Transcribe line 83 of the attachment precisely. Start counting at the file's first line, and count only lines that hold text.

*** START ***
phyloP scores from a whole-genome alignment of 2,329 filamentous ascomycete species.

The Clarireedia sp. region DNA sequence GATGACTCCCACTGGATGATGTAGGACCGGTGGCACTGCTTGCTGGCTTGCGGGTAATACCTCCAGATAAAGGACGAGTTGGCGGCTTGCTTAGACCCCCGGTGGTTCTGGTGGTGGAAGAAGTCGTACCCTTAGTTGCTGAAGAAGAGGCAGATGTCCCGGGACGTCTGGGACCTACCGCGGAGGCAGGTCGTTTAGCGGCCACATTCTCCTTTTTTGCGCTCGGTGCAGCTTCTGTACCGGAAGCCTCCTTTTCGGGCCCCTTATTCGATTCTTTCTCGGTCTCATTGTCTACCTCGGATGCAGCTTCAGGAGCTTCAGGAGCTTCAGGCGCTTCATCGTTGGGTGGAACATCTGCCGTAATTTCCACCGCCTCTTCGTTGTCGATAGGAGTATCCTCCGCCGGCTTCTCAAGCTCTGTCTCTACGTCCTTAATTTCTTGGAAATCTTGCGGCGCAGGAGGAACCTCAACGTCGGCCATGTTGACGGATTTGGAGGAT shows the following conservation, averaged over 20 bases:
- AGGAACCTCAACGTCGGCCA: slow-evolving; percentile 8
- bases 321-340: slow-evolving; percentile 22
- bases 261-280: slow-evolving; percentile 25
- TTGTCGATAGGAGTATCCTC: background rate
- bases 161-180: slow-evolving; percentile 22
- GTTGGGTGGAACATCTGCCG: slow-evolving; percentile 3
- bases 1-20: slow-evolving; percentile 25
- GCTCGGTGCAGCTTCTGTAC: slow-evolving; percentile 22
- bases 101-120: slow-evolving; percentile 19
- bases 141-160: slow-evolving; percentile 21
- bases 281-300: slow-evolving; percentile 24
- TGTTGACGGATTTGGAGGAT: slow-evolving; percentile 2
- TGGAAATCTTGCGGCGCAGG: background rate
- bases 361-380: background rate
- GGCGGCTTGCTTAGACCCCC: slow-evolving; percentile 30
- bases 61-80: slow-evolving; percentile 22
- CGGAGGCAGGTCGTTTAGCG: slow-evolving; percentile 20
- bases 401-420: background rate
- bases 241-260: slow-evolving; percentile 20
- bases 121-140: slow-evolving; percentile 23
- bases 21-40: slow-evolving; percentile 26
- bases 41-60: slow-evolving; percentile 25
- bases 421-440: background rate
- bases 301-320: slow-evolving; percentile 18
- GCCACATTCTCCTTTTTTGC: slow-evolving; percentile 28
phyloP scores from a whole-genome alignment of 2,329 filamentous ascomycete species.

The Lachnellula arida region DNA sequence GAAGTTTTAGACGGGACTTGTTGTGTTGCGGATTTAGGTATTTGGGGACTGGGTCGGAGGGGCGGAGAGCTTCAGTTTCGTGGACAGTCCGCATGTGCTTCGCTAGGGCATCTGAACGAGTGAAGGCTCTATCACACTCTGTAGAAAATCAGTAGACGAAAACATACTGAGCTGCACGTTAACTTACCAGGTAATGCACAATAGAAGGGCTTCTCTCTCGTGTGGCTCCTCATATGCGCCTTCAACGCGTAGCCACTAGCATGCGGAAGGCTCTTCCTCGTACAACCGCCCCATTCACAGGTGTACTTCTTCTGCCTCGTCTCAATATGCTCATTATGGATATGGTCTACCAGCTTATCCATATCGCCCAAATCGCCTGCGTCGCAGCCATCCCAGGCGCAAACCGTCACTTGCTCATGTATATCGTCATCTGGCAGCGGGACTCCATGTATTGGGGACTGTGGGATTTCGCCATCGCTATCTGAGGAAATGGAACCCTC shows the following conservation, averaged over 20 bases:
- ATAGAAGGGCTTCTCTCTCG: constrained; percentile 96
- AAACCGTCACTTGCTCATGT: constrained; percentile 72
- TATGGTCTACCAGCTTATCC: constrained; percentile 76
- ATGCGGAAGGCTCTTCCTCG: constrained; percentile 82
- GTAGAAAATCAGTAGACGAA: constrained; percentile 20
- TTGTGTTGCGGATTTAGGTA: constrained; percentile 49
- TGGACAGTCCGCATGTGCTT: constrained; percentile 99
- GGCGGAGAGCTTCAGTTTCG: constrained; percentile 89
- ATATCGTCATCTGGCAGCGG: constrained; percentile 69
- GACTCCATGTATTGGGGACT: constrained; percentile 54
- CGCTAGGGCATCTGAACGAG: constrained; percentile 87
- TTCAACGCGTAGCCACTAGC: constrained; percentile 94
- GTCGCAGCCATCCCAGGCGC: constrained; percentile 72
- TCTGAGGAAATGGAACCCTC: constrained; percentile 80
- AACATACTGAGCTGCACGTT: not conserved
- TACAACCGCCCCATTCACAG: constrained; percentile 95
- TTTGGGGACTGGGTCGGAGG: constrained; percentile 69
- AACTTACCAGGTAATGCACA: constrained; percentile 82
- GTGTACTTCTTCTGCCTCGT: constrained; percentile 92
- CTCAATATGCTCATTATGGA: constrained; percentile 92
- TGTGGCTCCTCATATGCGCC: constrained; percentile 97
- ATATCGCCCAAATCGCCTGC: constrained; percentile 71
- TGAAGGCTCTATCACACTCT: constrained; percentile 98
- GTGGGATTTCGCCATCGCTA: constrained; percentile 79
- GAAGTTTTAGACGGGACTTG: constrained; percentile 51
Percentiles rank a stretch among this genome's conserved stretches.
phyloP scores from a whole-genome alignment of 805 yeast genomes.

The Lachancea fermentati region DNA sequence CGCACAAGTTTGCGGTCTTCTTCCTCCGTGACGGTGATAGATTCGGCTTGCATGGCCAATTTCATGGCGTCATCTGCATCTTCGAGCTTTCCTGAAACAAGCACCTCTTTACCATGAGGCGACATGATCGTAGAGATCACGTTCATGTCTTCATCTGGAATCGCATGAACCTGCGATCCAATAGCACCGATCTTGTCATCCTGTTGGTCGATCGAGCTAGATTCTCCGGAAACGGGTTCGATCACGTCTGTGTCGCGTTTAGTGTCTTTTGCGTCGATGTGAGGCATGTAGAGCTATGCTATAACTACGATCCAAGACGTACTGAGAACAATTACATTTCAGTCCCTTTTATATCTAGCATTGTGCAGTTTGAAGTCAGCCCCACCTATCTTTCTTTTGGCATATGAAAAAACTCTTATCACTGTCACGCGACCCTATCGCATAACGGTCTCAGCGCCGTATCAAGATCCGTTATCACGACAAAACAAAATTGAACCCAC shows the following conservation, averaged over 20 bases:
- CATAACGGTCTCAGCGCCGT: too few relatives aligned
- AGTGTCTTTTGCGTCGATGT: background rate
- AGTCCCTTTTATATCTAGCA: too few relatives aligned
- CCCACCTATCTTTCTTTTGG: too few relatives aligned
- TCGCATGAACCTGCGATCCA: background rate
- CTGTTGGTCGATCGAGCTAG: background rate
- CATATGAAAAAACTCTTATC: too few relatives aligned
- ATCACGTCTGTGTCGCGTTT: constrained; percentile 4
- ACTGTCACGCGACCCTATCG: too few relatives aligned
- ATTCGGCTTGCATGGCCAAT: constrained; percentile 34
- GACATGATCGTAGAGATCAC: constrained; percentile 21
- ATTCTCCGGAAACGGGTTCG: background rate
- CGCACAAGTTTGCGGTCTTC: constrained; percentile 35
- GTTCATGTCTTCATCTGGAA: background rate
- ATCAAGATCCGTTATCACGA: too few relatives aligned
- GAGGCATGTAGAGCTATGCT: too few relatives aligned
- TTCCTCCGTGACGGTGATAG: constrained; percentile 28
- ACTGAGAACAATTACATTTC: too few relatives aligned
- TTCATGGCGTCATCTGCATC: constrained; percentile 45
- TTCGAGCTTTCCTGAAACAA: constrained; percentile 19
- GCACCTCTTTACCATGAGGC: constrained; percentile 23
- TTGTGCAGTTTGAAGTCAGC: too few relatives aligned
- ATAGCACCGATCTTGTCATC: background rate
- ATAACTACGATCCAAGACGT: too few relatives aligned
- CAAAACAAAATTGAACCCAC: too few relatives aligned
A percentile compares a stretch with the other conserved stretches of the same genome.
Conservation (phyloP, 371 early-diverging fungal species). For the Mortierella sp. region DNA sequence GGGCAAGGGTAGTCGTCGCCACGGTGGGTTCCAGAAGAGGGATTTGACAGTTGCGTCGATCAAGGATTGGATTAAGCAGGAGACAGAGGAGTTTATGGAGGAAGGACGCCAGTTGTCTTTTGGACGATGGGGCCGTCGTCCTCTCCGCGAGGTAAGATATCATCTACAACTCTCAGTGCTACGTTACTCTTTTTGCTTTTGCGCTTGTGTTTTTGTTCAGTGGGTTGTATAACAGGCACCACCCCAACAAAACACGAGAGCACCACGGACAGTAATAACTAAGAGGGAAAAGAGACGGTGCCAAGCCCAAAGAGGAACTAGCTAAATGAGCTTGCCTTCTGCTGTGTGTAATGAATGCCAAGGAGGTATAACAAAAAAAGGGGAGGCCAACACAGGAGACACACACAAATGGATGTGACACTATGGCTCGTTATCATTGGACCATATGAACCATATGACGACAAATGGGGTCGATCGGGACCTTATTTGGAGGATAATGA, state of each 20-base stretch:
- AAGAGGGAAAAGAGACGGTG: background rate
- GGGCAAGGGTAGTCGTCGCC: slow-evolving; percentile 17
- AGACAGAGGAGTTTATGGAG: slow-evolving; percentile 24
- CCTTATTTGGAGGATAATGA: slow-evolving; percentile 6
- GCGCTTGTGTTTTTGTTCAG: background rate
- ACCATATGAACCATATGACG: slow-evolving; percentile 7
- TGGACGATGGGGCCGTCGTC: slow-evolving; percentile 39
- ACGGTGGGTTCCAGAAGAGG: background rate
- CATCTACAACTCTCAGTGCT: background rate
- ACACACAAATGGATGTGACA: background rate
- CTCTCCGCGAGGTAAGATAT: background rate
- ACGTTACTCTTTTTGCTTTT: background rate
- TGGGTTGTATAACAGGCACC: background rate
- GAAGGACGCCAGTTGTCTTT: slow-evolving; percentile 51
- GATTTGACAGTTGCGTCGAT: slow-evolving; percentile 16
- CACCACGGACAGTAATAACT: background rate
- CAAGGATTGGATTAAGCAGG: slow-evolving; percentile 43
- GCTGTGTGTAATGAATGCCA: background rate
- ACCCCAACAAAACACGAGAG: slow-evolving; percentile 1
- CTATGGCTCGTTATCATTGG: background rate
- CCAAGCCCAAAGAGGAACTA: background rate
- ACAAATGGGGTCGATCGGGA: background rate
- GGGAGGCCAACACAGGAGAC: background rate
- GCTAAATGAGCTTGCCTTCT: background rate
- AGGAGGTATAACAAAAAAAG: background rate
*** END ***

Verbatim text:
A percentile compares a stretch with the other conserved stretches of the same genome.